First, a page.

The developers of a new 35MW solar project in south-east Queensland – backed by software billionaire Mike Cannon Brookes – is taking the Palaszczuk government to court over the state’s new rules that govern large-scale solar installations and effectively ban unskilled labourers from carrying and loading thousands of solar modules.
RenewEconomy learned on Tuesday that the developers of the Brigalow Solar Farm, Impact Investment Group, had filed legal action at Queensland’s Supreme Court last Friday.
As we have reported, the rule – which was rushed through by the state Labor government, and enacted on May 13 – requires developers of solar projects of 100kW and larger to use licensed electricians, only, to mount and fix solar panels.
The move has been greeted by anger and confusion from solar developers in the state, who say it will drive up the costs of projects, and blow out construction schedules as companies scramble to find licensed electricians willing and able to do a job normally relegated to unskilled labourers.
IIG, which has declined to comment on the legal action, is presumably facing these very challenges on the Brigalow project, which is in its early stages of development near Pittsworth. It is one of only two large scale solar farms that have not yet completed the solar module installation, although many installers of large rooftop solar systems are also affected.
In emailed comments on Tuesday, the Clean Energy Council said it supported the legal action, but was “deeply disappointed” there was a need for any company to pursue it in the first place.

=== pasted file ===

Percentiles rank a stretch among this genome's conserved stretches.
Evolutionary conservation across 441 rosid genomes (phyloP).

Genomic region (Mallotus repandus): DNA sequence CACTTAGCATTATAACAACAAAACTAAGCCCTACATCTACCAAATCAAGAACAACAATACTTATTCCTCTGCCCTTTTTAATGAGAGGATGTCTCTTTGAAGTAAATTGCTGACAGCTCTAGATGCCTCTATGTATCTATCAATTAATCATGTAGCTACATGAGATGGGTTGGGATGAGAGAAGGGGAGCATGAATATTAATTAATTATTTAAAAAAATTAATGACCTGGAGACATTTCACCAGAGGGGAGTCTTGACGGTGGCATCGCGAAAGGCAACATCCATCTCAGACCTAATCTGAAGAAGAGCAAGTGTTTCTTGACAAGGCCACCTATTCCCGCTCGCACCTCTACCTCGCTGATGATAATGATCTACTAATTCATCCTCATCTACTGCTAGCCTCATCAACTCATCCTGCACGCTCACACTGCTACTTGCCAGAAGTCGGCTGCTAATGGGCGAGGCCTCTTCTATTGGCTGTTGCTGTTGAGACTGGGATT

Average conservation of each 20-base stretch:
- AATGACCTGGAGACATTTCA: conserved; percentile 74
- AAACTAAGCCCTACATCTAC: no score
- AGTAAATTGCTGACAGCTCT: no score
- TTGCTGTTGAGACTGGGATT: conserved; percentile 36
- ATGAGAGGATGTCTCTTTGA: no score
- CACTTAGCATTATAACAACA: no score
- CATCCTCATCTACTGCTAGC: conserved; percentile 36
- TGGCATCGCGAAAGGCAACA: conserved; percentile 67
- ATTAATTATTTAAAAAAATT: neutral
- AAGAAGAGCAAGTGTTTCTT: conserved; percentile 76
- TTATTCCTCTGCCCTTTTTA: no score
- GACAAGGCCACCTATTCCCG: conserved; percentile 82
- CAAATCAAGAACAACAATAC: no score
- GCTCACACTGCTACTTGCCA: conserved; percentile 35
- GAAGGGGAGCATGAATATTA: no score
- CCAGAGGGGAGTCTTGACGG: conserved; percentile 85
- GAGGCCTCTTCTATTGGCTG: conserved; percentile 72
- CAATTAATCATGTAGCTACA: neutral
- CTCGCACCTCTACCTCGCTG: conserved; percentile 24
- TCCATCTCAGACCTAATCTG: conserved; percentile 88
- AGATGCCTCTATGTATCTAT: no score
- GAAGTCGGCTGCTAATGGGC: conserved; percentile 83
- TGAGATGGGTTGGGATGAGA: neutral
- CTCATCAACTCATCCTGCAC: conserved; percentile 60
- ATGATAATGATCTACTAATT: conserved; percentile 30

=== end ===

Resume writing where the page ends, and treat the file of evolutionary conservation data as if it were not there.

“We believe that the new regulation is inconsistent with the Queensland Electrical Safety Act, as it affects activities that are not classified as electrical work under that legislation,” said the CEC’s director of energy generation, Anna Freeman.
“The Brigalow Solar Farm feels obliged to challenge the regulation through the courts because the industry has been unable to resolve the matter in discussions with the government since the regulation was announced in April.
“In our view, this regulation will increase the costs of projects, reduce employment opportunities for local communities, and lead to a downturn in clean energy investment in Queensland, without delivering any safety benefit,” Freeman said.
For IIG, whose Solar Asset Fund offers investors a portfolio of large-scale solar farms that sell clean electricity into Australia’s spot markets, the significance of this legal challenge no doubt extends beyond the Brigalow project.
The Fund, which was set up by renewable energy industry heavyweights, including Chloe Munroe (chair) and Lane Crockett (ex Pacific Hydro), launched its third investment round at the start of this year.
Its previous investment round, which reached “first close” last July after notching up $55 million in commitments, attracted some impressive names, including Cannon-Brookes, the tech investor and co-founder of Atlassian and one of the country’s richest people.
And its first open, in May 2017, raised more than enough to fund its first two assets; The Swan Hill Solar Farm and the Chinchilla Solar farm, in a short six-week fundraising period.
The 19MW Swan Hill Solar farm reached practical completion in July 2018, and the 20MW Chinchilla Solar Farm started sending electricity into the market during December 2018.
IIG has also snared Future Super as a key investor, with the fossil-fuel free superannuation company taking “a sizeable position” in the fund.
In January, Crockett – who heads up renewable infrastructure at IIG, said it was “fantastic” to get started on Brigalow Solar Farm. “It’s another solar asset into the Fund so we can open it up to a new community of investors,” he said.
The CEC says it will continue to “pursue and encourage opportunities for dialogue with the Queensland government and other stakeholders, to seek swift resolution of this dispute,” in parallel with the legal action.